Utility Restructuring Weekly Update

A reminder that this weekly service is available from DOE. Anyone can request to be added to the email distribution list. Notice the availability on DOE’s website.

Subject: Utility Restructuring Weekly Update
Date: Fri, 22 Jan 1999 16:46:48 -0500
From: Jennifer Bergman
To: Ericka Goss

January 22, 1999
Utility Restructuring Weekly Update

This weekly information has been compiled by Energetics, Inc. for the U.S. Department of Energy. Questions or comments on subscribing to the weekly should be directed to either Jennifer Bergman, Energetics, jbergman@energeticsinc.com, or Diane Pirkey, U.S. Department of Energy, DIANE.PIRKEY@HQ.DOE.GOV. All other inquiries should be directed to the specific organization in question.

The Weekly Update is available on the Internet at

State legislators from around the country are expressing their opposition to Congressional activity that will preempt state efforts in the area of electric industry restructuring. Speaking on behalf of the National Conference of State Legislatures, . . . . . .

Yahoo Utilities Company News: http://biz.yahoo.com
PMA Daily Power Report: http://www.powermarketers.com
EnergyOnline: http://www.energyonline.com

Jennifer Bergman
Energetics, Incorporated
501 School Street, SW
Suite 500
Washington, DC 20024
(202)479-2748 ext. 108
Fax (202)479-0229

Ultra-Net Satellite SCADA Communications Network

ULTRA-NETª is a satellite communications system which provides reliable dedicated links between a company’s control centers and remote data acquisition, monitoring and control points. ULTRA-NETª improves reliability by providing a low cost, real time, monitoring of critical operating parameters, and enabling the automation of systems that are dispersed over a wide geographical area. It also can be used to augment or replace older communication systems (which can help justify the cost of automation projects).

Ultra-Net has already been demonstrated and proven in full scale use for over 3 years in SCADA applications by Southern California Edison (SCE), linking nearly 200 remote terminals at 150 substations to central control centers (equipment monitoring, load switching, etc.). There is a great deal of operational data available.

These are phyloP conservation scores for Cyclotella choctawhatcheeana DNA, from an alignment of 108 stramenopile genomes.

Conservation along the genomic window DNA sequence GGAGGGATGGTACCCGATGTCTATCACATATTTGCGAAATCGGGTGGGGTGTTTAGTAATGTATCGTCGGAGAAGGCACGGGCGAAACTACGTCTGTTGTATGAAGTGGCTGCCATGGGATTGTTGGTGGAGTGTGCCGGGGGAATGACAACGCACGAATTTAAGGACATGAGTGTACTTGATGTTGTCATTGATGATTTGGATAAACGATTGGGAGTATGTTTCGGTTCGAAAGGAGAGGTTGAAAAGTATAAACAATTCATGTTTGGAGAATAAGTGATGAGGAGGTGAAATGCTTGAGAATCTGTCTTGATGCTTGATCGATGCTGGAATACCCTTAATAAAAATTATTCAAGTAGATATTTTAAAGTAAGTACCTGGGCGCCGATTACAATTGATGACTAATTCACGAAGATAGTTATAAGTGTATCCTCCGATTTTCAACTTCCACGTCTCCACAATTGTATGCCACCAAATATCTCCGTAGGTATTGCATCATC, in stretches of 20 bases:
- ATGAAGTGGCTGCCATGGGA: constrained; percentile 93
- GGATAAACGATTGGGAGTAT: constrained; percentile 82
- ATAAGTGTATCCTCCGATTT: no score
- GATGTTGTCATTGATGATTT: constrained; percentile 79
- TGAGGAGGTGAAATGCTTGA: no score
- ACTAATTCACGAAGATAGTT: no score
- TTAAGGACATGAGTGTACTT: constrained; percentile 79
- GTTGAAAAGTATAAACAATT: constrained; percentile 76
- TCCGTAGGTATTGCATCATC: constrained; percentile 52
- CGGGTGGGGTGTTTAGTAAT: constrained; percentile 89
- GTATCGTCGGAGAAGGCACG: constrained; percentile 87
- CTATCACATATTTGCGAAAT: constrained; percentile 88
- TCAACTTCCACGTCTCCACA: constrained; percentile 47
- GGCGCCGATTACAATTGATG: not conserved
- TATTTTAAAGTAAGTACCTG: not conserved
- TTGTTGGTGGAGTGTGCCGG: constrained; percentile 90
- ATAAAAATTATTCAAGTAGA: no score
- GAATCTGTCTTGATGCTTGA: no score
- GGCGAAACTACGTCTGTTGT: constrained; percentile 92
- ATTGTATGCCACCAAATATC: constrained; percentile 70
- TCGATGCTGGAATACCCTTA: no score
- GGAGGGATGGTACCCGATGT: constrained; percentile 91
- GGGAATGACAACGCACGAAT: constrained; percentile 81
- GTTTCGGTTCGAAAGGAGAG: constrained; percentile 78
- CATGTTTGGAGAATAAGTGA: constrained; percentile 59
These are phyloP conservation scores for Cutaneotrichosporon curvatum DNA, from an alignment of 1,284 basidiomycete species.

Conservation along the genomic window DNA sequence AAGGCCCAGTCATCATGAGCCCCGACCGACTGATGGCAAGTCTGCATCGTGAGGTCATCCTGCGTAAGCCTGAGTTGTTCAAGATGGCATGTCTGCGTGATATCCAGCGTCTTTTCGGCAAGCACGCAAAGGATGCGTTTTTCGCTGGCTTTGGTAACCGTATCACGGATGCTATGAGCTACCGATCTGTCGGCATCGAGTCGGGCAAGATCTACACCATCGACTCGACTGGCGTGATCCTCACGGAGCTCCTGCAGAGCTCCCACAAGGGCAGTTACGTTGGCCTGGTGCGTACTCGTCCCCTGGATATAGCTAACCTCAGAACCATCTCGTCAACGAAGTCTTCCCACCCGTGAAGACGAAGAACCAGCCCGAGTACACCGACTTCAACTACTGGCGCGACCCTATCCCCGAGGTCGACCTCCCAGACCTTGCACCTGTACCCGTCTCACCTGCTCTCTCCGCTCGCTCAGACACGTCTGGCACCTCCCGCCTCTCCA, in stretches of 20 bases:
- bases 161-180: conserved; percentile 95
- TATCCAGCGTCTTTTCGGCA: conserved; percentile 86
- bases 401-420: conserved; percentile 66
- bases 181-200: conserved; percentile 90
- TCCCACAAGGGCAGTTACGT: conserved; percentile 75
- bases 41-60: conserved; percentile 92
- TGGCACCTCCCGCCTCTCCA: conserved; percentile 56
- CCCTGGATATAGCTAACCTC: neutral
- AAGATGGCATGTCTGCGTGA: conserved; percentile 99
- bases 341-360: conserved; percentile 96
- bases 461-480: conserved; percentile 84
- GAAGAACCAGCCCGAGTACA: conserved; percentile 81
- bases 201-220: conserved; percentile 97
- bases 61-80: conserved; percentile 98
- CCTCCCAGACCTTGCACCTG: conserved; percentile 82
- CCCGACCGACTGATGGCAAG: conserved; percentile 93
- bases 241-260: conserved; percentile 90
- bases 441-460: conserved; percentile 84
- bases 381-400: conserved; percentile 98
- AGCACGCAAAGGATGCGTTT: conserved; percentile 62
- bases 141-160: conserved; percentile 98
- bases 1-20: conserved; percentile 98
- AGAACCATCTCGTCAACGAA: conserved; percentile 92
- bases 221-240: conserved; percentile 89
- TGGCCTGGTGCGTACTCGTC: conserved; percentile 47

The system is not affected by terrain variations such as mountains, hills and river valleys that impede radio and microwave communications. It eliminates the need to acquire and access heavily congested radio frequencies, and it eliminates the high cost of leased telephone lines and the cost of substation ground fault isolation. ULTRA-NETä systems can be installed in environmentally sensitive areas that can not be accessed for the installation of landlines, radio, or microwave towers. The documented avoided cost savings at SCE were in excess of five times the cost of equipment and labor of alternative technologies.

Another positive feature of ULTRA-NETª is that high wind, ice and snow loading do not adversely affect its performance (in marked contrast to ground phone lines). Nor are systems affected by flooding, as are buried lines and vaults. SCE’s system has survived Santa Ana windstorms with wind speeds over 100 mph, with no effect on performance.

Ultra-Net is designed for very specific niche applications — SCADA systems in electric, gas and water utilities, and oil and gas pipelines. It likewise is well suited for distribution automation and weather or hydrological data collection.

The small earth station units are self-contained, and are easily installed with mimimal site impact and with direct interface to existing user equipment , with only DC power and RS-232 data cables as the only connections. The system uses commercial geosynchronous satellites, so it provides uninterrupted dedicated communications, polling every remote unit every 4 seconds.

Edison Technology Solutions (ETS) is offering the system commercially, and will develop the requirements and cost proposal, do the installation, and provide service and support.

Contact: Jerry Barich, 626.815.0503, jbarich@edisontec.com
Business Sensitive–UFTO Notes are for the exclusive use of UFTO
client companies and their staff, except as authorized in writing.

Fuel Cell Information Sources

The industry pays a lot of attention to Fuel Cells and there are many sources of information, so UFTO doesn’t attempt to cover this huge topic except for unusual or less visible developments.

If you didn’t go to the big meeting in Palm Springs last Fall, you can purchase a copy of the of the 1998 Fuel Cell Seminar Abstract book for $45 (includes U.S. shipping & handling), or if you prefer in CD ROM format for $20 (includes U.S. postage & handling). For international orders please contact us for shipping information.

Mail check to:
Fuel Cell Seminar
2000 L Street, NW. Suite 710
Washington, DC 20036

For credit card orders call (202) 973-8671. Please allow-2-3 weeks for delivery. Quantities are limited. (FUELCELL98@courtesyassoc.com)


Hydrogen and Fuel Cell Letter http://www.mhv.net/~hfcletter/
(monthly newsletter, $230/year — recommended)

Here is a list of websites on fuel cells, courtesy of Charles Berry, KeySpan Energy (Brooklyn Union), our newest UFTO member (cberry@keyspanenergy.com). Many of these sites also have lists of site links.